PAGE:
With a global pandemic happening and a likely inevitable recession, you may be worried about how you’re going to sustain your business. The good news is that you’re not alone. Many small and large businesses are struggling to maintain some sense of normalcy while we try to find our new groove. If you’re in need of some guidance, we’ve got 7 tips to help you sustain your business during tough times.
1. Get Active Online
With nowhere to go and nothing to do, people are hanging out online now more than ever. Which means you should too! But we aren’t talking about just mindlessly scrolling through Facebook and Instagram. Get strategic! Share valuable information and tips that can help your audience and clients manage their new responsibilities that were previously partially yours. If you’re not sure what to share, check some other businesses who are in the same industry and see what they’re sharing. Just make sure that you are creating your own original content and not stealing from them.
You can always re-share, re-tweet, or re-gram a post that you love while mentioning or giving a shoutout to the original poster. This is how you build a digital relationship with someone in your industry. Always say thank you and let others know where you found the info you’re sharing if you choose to do it this way.
2. Be a Leader
“Be a leader” is a bit of a loaded phrase. What does it mean exactly? Being a leader during tough times means being a beacon of light, hope, and guidance. Right now employees need security and a sense of purpose. Take care of your employees by maintaining pay, temporarily furloughing them so they may have access to unemployment or offering extra hours for odd-work around the facility.
Additionally, you can offer leadership guidance by paying for or giving access to courses or learning capsules that may help them improve their skills and knowledge while we’re all on pause. Finally, make sure that you’re open and receptive to your employees. Many will be acting from a place of survival rather than their normal selves. Practice patience and compassion right now to maintain your relationships.
3. Don’t Avoid Concerns
Even with all the information coming at us, seemingly all at once, you shouldn’t avoid your staff’s concerns. If you don’t know the answer, let them know that you genuinely don’t know but you will notify them as soon as you do. We’re all in this together and people will be acting out from a place of survival. Don’t take it personally and don’t hold it against them.
4. Stay Informed
With so much information out there, it’s easy to get information fatigue. However, it’s extremely important for both you and your staff that you are staying up to date with the latest information. Watch the news, read it on Twitter from verified news sources or read the paper. Also, make sure that you’re getting an equal dose of local and national news. Things are changing on a daily basis and the only way to keep your business afloat and staff happy is to be informed.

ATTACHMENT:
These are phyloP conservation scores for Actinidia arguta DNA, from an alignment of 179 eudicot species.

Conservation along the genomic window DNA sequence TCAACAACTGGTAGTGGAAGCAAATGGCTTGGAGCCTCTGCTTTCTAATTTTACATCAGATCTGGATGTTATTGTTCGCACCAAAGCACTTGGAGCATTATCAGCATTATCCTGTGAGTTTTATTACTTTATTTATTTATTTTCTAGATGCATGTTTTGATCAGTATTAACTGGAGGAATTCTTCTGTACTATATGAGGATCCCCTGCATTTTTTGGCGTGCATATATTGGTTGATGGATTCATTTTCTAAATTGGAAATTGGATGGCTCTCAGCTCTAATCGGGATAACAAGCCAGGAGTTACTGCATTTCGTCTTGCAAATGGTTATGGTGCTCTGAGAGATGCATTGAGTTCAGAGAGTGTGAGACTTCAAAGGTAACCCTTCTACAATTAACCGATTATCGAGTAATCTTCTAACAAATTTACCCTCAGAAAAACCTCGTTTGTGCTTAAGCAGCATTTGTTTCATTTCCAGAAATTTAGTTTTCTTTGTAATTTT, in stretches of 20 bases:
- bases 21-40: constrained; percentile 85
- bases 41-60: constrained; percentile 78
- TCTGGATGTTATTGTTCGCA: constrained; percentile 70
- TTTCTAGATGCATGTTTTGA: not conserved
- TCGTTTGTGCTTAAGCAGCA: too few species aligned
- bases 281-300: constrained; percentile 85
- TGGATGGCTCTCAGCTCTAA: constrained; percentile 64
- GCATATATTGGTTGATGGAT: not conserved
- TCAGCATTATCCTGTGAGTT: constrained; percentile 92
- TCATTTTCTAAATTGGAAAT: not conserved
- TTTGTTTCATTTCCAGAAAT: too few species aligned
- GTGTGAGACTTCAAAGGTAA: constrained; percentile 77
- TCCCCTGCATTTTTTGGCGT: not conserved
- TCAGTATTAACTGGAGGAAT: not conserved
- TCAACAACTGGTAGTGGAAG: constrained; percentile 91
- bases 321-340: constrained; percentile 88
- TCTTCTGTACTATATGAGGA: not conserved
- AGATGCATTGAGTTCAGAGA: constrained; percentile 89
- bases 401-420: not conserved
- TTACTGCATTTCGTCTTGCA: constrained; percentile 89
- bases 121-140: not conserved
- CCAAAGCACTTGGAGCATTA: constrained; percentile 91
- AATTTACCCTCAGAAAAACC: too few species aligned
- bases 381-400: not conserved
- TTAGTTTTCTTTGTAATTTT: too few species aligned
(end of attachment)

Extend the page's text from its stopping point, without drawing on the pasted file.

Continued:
No one really likes change and those who say they do are bonkers. Just kidding. But change can be scary and often difficult when we look at it initially. Yet, when it comes down to it, change can be a truly transformative time that can catapult your business into a healthy new direction.
What are some ways you can adapt?
As we mentioned earlier, getting active online is one way. Blogging, Vlogging, updating your social media pages, putting forth more effort into your email marketing, etc., are easy ways to adapt right from your own home. But creating isn’t the only way to bring about change. If you’re a dog groomer, put together grooming packs for pet parents to use. Dog boarding facility? Share your typical daily schedule so pet parents can maintain that routine online. Whatever your business is, it’s time to weave, zig, zag, and adapt.
It may not feel natural at first but as you continue forging ahead, you’ll find your feet.
6. Talk to Your Insurer
One of the best ways to keep your business right now is to talk to your Insurer. Many insurance companies have certain disaster policies that can help supplement income during times of no income. Financial insecurity is scary but there is help and institutions who are willing to help. Your bank may offer small business loans to float you through this time period.
7. Offer Gift Cards
You may be short on cash and while it may not be the same as having a full house, offering gift cards for sale can help you float during these slow months. Gift cards are great because they can be used at a later date but you get cash now. Additionally, gift cards can be purchased by your clients and given to friends and family as gifts.